Ford Fiesta Hatchback review
Sporty new supermini from blue oval is set to be a winner.
With distinctive looks, the new Fiesta banishes memories of its bland looking predecessor. Like before, both three and five door models are available, while a convertible version is in the pipeline. Entry-level Studio models get five airbags and a CD player. The Style+ adds air-con, with the range-topping Titanium features cruise control, power fold mirrors and alloy wheels. Pick the warmed over Zetec S for a neat body kit and sports suspension.
Fortunately, the interior of the Fiesta is just as stylish as the exterior. The eye-catching centre console layout takes its cues from mobile phones, while cowled dials are similar to those found in the Mondeo. Sadly, the quality of some of the materials lags behind rivals such as the Vauxhall Corsa, and the Ford fails to serve-up clever packaging solutions like the Honda Jazz. There’s easily enough room for five adults though, despite the newcomer taking up no more room on the road as the old model.
Bottom-of-the-range models get the smooth but underpowered 59bhp 1.25-litre petrol motor, although a punchier 80bhp version is available if you pay a little more. There’s also a 1.4-litre unit, while the sporty Zetec S benefits from a 118bhp 1.6-litre powerplant. Diesel fans can choose between 1.4 and 1.6-litre TDCi units, both of which will return over 67mpg. Pick the clean-running ECOnetic model and you’ll be rewarded with CO2 emissions of just 98g/km.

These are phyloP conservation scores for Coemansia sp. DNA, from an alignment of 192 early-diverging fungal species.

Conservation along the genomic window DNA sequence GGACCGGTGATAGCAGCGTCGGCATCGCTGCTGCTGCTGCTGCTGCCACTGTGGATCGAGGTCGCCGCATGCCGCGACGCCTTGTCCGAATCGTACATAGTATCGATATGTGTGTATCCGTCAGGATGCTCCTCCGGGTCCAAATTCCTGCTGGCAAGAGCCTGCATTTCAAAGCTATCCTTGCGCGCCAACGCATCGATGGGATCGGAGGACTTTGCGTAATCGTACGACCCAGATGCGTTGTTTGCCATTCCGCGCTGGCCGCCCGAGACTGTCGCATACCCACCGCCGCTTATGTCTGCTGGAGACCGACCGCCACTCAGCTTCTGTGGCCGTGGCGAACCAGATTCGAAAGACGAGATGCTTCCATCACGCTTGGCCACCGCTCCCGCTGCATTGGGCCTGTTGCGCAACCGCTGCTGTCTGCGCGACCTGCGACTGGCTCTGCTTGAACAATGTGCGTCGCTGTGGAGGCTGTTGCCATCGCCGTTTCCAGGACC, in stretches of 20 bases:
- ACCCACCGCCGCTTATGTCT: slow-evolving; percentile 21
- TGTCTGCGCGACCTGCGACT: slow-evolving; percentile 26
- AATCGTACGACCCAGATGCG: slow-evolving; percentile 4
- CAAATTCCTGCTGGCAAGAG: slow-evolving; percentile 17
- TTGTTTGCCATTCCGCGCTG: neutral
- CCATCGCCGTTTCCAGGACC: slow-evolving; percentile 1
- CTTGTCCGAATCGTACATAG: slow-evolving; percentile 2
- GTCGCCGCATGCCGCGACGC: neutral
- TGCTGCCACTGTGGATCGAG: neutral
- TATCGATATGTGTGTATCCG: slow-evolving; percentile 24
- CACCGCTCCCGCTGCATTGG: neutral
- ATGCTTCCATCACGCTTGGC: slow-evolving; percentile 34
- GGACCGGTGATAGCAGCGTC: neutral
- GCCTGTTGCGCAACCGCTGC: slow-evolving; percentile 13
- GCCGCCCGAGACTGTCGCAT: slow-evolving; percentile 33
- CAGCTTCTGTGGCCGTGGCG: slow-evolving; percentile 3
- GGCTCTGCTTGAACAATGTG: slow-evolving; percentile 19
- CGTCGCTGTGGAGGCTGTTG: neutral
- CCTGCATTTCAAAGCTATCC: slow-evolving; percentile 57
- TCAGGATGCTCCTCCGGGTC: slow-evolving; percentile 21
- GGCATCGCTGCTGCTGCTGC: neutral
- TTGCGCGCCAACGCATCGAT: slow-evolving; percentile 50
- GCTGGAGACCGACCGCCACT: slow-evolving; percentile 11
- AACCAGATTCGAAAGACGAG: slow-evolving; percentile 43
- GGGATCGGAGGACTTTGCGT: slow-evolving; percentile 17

In recent years Ford has a gained a reputation for creating cars with top drawer driving dynamics – and the Fiesta is no exception. The all-new electrically assisted steering is well weighted and direct, while the chassis demonstrates excellent poise and agility. It’s comfortable too, the supple ride easily coping with bumpy and pot holed road surfaces. The Zetec S adds lowered sports suspension for an even sharper drive.
Incredibly, prices for the new Fiesta are actually slightly lower than the car it replaces. The two oil-burning motors (1.4 and 1.6-litre TDCi) squeeze into VED Band B, meaning an annual tax bill of £35, while the ECOnetic is exempt from the charge altogether. The Ford dealer network is the largest in the UK and servicing costs should be reasonable. Initial indications show that the Fiesta should be a star performer when in comes time to trade-in, retaining around 40 percent of its value after three years.
The Fiesta hasn’t yet been subjected to the EuroNCAP tests, but we expect a strong result when it finally does. All cars get five airbags as standard, with curtain bags available as an option. Ford’s Intelligent Protection System should ensure that the car’s structure is strong. However, you’ll have to pay extra for electronic stability control, even on the range-topping Titanium. ECOnetic version emits just 98g/km and should be good for over 70mpg at the pumps.
Our Choice: Fiesta Zetec 1.6 TDCi 5dr